A series where we take a #lookback at the stories and history of our community, brought to you by Mick Pryor, Financial Advisor with Edward Jones.

Dr. Emory Lee Jewell

Dr. Emory Lee Jewell was born in Pine Island, Minnesota in 1875. After earning a medical degree from the University of Minnesota, Dr. Jewell made the journey west to Wyoming. He first settled in Casper, however, Dr. Jewell moved to Lost Cabin in 1904 at the request of J.B. Okie, the Sheep King of Central Wyoming.

In Lost Cabin, Dr. Jewell set up a temporary medical practice in a log cabin that also served as a hotel. While working in Lost Cabin, Dr. Jewell met Livia Willoughby. He and Liva were married by J.B. Okie in his home on March 28th, 1905.

After marrying Livia, Dr. Emory Jewell and his new wife moved to Shoshoni in September of 1905 where he set up the medical office he would work from for the rest of his career. The couple had one child in July of 1907 named Isabel Jewell who later became a Hollywood actress; acting in movies such as A Tale of Two Cities and Gone with the Wind.

From his office in Shoshoni, Dr. Jewell made house calls to residents of Shoshoni and the surrounding area. Being a country doctor came with many challenges.

One incident happened in May 1912 when Dr. Jewell was called to the home of Anna and D.E. Fuller to help with the delivery of their sixth child, Ruth. That spring, due to the rapid melting of snow, Badwater Creek had begun to flood. After reaching Majors Crossing, Dr. Jewell discovered that the water had already come over the bridge. Dr. Jewell decided to forge onwards thinking that the bridge was still intact under all of the water. He soon discovered that a part of the bridge had been washed away which caused him, his horses, and his buggy to plunge into the icy water. Luckily, Dr. Jewell was able to catch onto a willow clump and climb from the creek. Later, three railroad workers came to save the horses and the buggy from the water.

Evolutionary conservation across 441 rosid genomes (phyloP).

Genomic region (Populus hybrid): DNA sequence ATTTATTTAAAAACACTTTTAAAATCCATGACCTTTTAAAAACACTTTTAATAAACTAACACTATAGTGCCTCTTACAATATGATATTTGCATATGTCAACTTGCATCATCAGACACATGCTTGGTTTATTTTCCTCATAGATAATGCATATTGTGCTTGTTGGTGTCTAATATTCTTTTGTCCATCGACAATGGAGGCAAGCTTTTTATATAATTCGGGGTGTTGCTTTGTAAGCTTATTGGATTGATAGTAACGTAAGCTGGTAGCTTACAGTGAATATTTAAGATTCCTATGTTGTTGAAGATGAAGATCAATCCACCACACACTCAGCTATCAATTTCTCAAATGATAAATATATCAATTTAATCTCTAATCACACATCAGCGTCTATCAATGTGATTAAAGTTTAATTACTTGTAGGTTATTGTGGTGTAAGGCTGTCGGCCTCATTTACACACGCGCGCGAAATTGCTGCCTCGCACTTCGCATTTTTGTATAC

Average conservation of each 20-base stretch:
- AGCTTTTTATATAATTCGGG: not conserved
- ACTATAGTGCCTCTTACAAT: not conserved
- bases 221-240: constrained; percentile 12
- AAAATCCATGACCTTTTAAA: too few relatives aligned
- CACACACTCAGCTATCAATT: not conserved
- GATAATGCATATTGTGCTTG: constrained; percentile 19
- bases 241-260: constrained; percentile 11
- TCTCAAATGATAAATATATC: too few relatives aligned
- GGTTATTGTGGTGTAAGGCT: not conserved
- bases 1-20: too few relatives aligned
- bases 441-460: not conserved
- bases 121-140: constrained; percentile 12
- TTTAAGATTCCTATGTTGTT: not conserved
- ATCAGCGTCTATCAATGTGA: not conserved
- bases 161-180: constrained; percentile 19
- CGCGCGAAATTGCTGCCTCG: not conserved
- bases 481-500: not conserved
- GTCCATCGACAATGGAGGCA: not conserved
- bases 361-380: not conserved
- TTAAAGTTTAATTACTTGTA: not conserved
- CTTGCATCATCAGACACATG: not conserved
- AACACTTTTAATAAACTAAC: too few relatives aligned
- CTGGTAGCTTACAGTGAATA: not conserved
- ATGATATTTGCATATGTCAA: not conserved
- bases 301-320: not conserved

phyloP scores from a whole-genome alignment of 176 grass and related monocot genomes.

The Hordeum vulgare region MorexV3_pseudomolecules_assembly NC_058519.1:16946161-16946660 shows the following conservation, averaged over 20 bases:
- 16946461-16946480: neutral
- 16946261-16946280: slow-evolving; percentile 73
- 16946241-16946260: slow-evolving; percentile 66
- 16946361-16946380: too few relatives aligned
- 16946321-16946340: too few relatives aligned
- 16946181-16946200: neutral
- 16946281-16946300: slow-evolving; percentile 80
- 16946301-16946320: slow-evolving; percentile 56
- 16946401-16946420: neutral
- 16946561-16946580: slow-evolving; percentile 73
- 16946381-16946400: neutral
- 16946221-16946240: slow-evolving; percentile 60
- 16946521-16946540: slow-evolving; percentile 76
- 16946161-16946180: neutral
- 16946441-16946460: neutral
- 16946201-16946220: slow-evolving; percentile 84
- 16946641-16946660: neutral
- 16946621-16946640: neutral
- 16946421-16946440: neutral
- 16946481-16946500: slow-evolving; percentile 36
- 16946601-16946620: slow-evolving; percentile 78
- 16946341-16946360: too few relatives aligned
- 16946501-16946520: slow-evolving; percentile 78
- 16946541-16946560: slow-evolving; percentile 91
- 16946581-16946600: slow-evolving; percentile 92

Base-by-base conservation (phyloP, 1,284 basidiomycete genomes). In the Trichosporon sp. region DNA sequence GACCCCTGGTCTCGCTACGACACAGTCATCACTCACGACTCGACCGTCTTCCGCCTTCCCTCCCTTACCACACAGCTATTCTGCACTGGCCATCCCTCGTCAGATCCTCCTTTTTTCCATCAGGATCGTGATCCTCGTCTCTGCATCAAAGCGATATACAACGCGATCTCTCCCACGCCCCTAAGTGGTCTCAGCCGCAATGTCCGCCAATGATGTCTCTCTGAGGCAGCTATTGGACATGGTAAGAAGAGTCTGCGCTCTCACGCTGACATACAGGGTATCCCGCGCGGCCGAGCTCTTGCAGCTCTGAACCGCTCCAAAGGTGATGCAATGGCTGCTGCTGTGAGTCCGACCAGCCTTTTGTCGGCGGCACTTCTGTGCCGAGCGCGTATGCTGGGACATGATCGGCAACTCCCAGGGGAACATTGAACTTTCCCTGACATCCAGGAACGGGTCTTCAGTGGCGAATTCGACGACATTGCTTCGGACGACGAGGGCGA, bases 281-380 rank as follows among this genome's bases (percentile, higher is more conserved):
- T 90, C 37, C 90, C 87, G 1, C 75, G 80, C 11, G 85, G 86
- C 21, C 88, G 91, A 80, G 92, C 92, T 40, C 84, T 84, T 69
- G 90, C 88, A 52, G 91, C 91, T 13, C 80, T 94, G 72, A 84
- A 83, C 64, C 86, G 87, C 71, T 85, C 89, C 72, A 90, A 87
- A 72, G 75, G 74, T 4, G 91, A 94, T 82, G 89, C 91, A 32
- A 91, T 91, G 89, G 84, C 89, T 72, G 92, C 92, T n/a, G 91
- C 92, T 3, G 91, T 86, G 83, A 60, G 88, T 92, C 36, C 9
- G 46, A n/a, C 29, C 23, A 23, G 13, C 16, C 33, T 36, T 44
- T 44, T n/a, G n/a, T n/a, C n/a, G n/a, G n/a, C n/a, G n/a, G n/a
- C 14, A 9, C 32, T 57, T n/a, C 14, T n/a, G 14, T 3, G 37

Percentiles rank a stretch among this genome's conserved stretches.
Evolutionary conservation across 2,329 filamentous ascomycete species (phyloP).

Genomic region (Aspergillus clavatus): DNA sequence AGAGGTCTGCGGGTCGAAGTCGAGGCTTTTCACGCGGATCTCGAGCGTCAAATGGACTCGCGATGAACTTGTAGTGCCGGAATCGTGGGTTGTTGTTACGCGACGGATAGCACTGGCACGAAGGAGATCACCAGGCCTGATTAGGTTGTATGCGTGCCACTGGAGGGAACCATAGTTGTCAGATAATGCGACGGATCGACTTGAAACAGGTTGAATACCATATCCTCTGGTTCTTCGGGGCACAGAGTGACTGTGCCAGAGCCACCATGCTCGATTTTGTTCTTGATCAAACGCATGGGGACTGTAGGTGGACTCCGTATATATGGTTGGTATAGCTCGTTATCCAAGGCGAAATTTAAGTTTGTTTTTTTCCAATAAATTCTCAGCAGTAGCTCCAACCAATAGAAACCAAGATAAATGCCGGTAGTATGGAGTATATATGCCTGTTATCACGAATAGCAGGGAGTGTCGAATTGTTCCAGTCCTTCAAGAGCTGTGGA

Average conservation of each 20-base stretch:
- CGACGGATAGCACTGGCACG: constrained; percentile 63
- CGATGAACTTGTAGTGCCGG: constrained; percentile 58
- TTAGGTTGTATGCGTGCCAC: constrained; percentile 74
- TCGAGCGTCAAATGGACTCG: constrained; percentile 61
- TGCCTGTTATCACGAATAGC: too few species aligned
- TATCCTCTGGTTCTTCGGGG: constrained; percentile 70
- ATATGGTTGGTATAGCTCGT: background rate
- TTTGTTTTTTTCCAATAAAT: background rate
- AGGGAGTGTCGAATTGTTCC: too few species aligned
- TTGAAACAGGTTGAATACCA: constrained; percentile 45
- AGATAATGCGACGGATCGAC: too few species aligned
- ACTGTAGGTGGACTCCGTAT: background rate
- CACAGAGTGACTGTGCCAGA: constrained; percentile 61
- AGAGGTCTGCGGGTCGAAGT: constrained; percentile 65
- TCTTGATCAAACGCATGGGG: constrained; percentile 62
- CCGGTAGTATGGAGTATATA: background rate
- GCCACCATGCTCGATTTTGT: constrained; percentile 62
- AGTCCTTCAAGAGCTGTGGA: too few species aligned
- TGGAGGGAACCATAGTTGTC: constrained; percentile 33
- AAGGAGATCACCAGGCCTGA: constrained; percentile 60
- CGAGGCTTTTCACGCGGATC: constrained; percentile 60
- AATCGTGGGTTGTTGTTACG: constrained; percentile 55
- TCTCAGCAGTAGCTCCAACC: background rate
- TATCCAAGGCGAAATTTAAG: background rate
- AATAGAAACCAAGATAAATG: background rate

Dr. Jewell is also known for his efforts studying and treating Rocky Mountain Spotted Fever. Rocky Mountain Spotted Fever is a bacterial disease that leads to the development of a severe rash around the wrists and ankles. Due to his research, Dr. Jewell was appointed the Assistant Collaborating Epidemiologist of the U.S. Public Health Service.

In 1933, Dr. Jewell was forced into retirement due to sudden blindness. Despite his blindness, Dr. Jewell continued to be active in the community through the Kalif Shrine in Riverton and the Wind River Lodge No. 25 in Shoshoni. Dr. Jewell died in his home on October 21st, 1949 at age 74 and is now buried at the Shoshoni Lakeview Cemetery.

Next up for the Fremont County Museums

June 18th, 10am at the Dubois Museum, “Ramshorn Guest Ranch Tour”

Wind River Visitors Council Discovery Speakers Series

June 19th, 9am at the Dubois Museum, “Kids Corner”

Bailey Tire/Pit Stop Children’s Exploration Series

June 26th, 9am at the Dubois Museum, “Kids Corner”

Bailey Tire/Pit Stop Children’s Exploration Series

June 27th, 7pm at the Dubois Museum, “Meadow Wildflowers with Frances Clark”

Wyoming Community Bank Discovery Speakers Series

June 28th, 8:30am at the Dubois Museum, “Meadow Wildflowers Adventure Trek”

Wind River Visitors Council Adventure Trek Series

June 29th, 9am at the Riverton Museum, “Shoshoni Cemetery Trek”

Wind River Visitors Council Adventure Trek Series

The Dubois Museum, the Pioneer Museum in Lander and the Riverton Museum need your financial support. In the current economic environment the museums are more reliant than ever on donations from the private sector to continue to provide the quality programs, collections management, exhibits and services that have become their hallmark over the last four years. Please make your tax deductible contribution to be used specifically for the benefit of the museum of your choosing by sending a check to Fremont County Museums 450 N 2nd Rm 320 or taking it directly to the museum you choose to support.